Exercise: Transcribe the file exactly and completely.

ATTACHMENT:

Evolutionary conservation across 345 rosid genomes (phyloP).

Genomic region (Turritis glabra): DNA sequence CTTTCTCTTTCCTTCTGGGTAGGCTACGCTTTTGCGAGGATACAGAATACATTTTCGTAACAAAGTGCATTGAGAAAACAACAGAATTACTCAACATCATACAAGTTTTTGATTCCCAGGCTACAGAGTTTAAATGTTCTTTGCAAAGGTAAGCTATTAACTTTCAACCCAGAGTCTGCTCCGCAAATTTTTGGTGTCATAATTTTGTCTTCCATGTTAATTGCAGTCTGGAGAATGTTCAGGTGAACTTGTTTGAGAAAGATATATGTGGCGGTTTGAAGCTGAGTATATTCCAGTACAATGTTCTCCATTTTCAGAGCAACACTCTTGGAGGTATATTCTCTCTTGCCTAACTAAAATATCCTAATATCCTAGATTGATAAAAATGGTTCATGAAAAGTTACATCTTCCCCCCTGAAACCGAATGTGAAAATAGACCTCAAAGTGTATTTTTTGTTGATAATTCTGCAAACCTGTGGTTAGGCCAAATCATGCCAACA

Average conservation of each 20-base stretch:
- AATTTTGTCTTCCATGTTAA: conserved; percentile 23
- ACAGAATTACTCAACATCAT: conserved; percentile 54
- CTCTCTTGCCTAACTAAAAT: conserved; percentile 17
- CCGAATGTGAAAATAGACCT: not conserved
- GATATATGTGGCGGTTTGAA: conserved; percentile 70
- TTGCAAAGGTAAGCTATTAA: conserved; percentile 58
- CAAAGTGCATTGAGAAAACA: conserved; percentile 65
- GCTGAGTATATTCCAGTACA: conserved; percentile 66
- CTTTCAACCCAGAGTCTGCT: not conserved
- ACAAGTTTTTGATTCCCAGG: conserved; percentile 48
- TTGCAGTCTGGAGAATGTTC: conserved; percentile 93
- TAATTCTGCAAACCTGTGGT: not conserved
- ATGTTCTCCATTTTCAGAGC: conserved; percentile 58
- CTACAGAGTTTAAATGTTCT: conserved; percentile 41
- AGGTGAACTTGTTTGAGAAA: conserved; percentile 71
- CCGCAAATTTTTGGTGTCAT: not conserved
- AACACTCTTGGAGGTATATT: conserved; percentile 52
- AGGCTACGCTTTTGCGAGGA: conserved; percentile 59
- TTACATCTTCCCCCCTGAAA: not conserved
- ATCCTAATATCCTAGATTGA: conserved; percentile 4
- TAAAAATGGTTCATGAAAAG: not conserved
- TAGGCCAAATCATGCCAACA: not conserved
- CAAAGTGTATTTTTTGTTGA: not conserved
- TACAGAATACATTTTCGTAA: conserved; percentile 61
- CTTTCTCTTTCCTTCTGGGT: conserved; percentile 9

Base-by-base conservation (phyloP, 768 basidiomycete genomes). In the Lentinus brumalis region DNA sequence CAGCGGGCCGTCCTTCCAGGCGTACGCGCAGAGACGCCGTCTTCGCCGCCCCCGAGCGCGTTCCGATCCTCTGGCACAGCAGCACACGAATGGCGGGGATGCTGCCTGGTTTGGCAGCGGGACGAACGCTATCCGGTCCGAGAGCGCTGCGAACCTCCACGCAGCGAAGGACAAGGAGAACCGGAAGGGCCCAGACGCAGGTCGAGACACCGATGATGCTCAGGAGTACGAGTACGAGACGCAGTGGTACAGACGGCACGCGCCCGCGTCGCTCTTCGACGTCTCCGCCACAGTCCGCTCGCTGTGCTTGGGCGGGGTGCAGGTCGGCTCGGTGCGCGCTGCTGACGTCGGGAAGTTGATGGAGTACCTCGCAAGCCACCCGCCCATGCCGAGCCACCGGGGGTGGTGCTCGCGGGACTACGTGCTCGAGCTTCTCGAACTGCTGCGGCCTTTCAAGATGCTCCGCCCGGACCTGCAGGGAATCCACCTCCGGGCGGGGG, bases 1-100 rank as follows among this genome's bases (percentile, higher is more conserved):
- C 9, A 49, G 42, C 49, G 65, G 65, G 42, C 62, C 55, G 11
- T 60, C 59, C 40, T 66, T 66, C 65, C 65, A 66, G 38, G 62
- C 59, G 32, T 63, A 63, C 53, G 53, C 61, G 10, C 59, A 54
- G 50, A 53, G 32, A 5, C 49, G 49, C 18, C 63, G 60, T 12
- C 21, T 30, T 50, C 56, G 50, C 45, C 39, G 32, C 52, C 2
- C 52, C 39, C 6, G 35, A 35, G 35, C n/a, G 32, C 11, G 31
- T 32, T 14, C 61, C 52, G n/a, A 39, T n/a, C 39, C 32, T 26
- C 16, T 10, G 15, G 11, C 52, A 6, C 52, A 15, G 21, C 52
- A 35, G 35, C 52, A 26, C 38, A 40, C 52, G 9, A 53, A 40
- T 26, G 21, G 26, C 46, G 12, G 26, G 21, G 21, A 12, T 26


Evolutionary conservation across 345 rosid genomes (phyloP).

Genomic region (Turritis glabra): DNA sequence CTTTCTCTTTCCTTCTGGGTAGGCTACGCTTTTGCGAGGATACAGAATACATTTTCGTAACAAAGTGCATTGAGAAAACAACAGAATTACTCAACATCATACAAGTTTTTGATTCCCAGGCTACAGAGTTTAAATGTTCTTTGCAAAGGTAAGCTATTAACTTTCAACCCAGAGTCTGCTCCGCAAATTTTTGGTGTCATAATTTTGTCTTCCATGTTAATTGCAGTCTGGAGAATGTTCAGGTGAACTTGTTTGAGAAAGATATATGTGGCGGTTTGAAGCTGAGTATATTCCAGTACAATGTTCTCCATTTTCAGAGCAACACTCTTGGAGGTATATTCTCTCTTGCCTAACTAAAATATCCTAATATCCTAGATTGATAAAAATGGTTCATGAAAAGTTACATCTTCCCCCCTGAAACCGAATGTGAAAATAGACCTCAAAGTGTATTTTTTGTTGATAATTCTGCAAACCTGTGGTTAGGCCAAATCATGCCAACA

Average conservation of each 20-base stretch:
- AATTTTGTCTTCCATGTTAA: conserved; percentile 23
- ACAGAATTACTCAACATCAT: conserved; percentile 54
- CTCTCTTGCCTAACTAAAAT: conserved; percentile 17
- CCGAATGTGAAAATAGACCT: not conserved
- GATATATGTGGCGGTTTGAA: conserved; percentile 70
- TTGCAAAGGTAAGCTATTAA: conserved; percentile 58
- CAAAGTGCATTGAGAAAACA: conserved; percentile 65
- GCTGAGTATATTCCAGTACA: conserved; percentile 66
- CTTTCAACCCAGAGTCTGCT: not conserved
- ACAAGTTTTTGATTCCCAGG: conserved; percentile 48
- TTGCAGTCTGGAGAATGTTC: conserved; percentile 93
- TAATTCTGCAAACCTGTGGT: not conserved
- ATGTTCTCCATTTTCAGAGC: conserved; percentile 58
- CTACAGAGTTTAAATGTTCT: conserved; percentile 41
- AGGTGAACTTGTTTGAGAAA: conserved; percentile 71
- CCGCAAATTTTTGGTGTCAT: not conserved
- AACACTCTTGGAGGTATATT: conserved; percentile 52
- AGGCTACGCTTTTGCGAGGA: conserved; percentile 59
- TTACATCTTCCCCCCTGAAA: not conserved
- ATCCTAATATCCTAGATTGA: conserved; percentile 4
- TAAAAATGGTTCATGAAAAG: not conserved
- TAGGCCAAATCATGCCAACA: not conserved
- CAAAGTGTATTTTTTGTTGA: not conserved
- TACAGAATACATTTTCGTAA: conserved; percentile 61
- CTTTCTCTTTCCTTCTGGGT: conserved; percentile 9

Base-by-base conservation (phyloP, 768 basidiomycete genomes). In the Lentinus brumalis region DNA sequence CAGCGGGCCGTCCTTCCAGGCGTACGCGCAGAGACGCCGTCTTCGCCGCCCCCGAGCGCGTTCCGATCCTCTGGCACAGCAGCACACGAATGGCGGGGATGCTGCCTGGTTTGGCAGCGGGACGAACGCTATCCGGTCCGAGAGCGCTGCGAACCTCCACGCAGCGAAGGACAAGGAGAACCGGAAGGGCCCAGACGCAGGTCGAGACACCGATGATGCTCAGGAGTACGAGTACGAGACGCAGTGGTACAGACGGCACGCGCCCGCGTCGCTCTTCGACGTCTCCGCCACAGTCCGCTCGCTGTGCTTGGGCGGGGTGCAGGTCGGCTCGGTGCGCGCTGCTGACGTCGGGAAGTTGATGGAGTACCTCGCAAGCCACCCGCCCATGCCGAGCCACCGGGGGTGGTGCTCGCGGGACTACGTGCTCGAGCTTCTCGAACTGCTGCGGCCTTTCAAGATGCTCCGCCCGGACCTGCAGGGAATCCACCTCCGGGCGGGGG, bases 1-100 rank as follows among this genome's bases (percentile, higher is more conserved):
- C 9, A 49, G 42, C 49, G 65, G 65, G 42, C 62, C 55, G 11
- T 60, C 59, C 40, T 66, T 66, C 65, C 65, A 66, G 38, G 62
- C 59, G 32, T 63, A 63, C 53, G 53, C 61, G 10, C 59, A 54
- G 50, A 53, G 32, A 5, C 49, G 49, C 18, C 63, G 60, T 12
- C 21, T 30, T 50, C 56, G 50, C 45, C 39, G 32, C 52, C 2
- C 52, C 39, C 6, G 35, A 35, G 35, C n/a, G 32, C 11, G 31
- T 32, T 14, C 61, C 52, G n/a, A 39, T n/a, C 39, C 32, T 26
- C 16, T 10, G 15, G 11, C 52, A 6, C 52, A 15, G 21, C 52
- A 35, G 35, C 52, A 26, C 38, A 40, C 52, G 9, A 53, A 40
- T 26, G 21, G 26, C 46, G 12, G 26, G 21, G 21, A 12, T 26